It’s that time of year when many of us are heading off on our holidays. Travelling abroad allows us to enjoy fascinating flora often leading to the temptation to bring a little souvenir home, whether that be a few seeds bought in a local market, or plant material found in the wild. However, as tempting as this may be, it can lead to pests and diseases being introduced to the UK. 

Currently of significant concern, is the potential introduction of Xylella fastidiosa to the UK. Reported in Italy, France and Spain it is found in plants such as olives, rosemary and lavender. Xylella is a devastating bacterial disease, which effects plants xylem, resulting in restricted water movement and eventual death of the plant.  Infected plants can either show no symptoms or symptoms like those displayed with other issues such as drought or frost, making it difficult to detect. 

The Animal and Plant Health Agency (APHA) are working with the horticulture industry to develop rigorous measures to protect the UK from the introduction of pests and diseases. Schemes such as the plant passport scheme ensure traceability of plants through the supply chain and encourage responsible trading.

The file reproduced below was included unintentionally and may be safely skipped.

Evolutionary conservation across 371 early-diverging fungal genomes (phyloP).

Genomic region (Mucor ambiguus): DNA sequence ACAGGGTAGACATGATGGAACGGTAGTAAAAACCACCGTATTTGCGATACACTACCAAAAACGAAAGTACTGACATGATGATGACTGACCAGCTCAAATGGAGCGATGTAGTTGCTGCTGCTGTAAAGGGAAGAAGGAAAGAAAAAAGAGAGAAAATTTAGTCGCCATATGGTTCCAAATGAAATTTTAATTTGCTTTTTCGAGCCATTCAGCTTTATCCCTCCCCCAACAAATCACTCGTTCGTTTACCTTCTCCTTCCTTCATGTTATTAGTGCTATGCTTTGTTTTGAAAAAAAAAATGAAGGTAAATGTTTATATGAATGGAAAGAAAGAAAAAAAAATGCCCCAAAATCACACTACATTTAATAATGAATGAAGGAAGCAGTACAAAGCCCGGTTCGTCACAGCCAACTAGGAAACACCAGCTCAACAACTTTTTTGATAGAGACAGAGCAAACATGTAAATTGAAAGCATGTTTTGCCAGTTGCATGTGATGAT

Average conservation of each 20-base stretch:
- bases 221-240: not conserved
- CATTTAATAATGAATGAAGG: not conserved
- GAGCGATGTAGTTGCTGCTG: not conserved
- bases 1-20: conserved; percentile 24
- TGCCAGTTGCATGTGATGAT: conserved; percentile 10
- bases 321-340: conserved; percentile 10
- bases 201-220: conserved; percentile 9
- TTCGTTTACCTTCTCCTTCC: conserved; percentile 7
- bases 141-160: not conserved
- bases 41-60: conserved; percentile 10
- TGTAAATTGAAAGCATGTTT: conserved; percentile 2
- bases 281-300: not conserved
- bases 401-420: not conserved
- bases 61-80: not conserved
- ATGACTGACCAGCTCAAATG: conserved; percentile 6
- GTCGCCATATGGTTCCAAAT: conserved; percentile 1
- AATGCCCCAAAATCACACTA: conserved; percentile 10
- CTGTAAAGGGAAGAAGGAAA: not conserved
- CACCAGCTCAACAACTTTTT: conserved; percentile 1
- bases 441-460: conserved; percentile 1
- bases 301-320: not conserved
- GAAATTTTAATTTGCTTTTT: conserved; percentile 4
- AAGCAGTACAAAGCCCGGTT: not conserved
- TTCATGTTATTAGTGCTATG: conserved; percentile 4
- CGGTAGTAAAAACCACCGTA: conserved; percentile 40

To further protect our borders and raise public awareness amongst those travelling abroad, the Department for Environment, Food and Rural Affairs (Defra) has launched the “Don’t Risk It” campaign highlighting the risks connected with bringing back cut flowers, fruit, vegetables and plant material from holiday destinations. Through the campaign, focusing on travel gateways such as airports, ports, train stations and travel companies, Defra will be asking everyone to enjoy the exotic plants and flowers they see on their holiday, but to only bring them back in memories or photographs.



For more information about UK Plant Health why not visit the UK Plant Health Information Portal at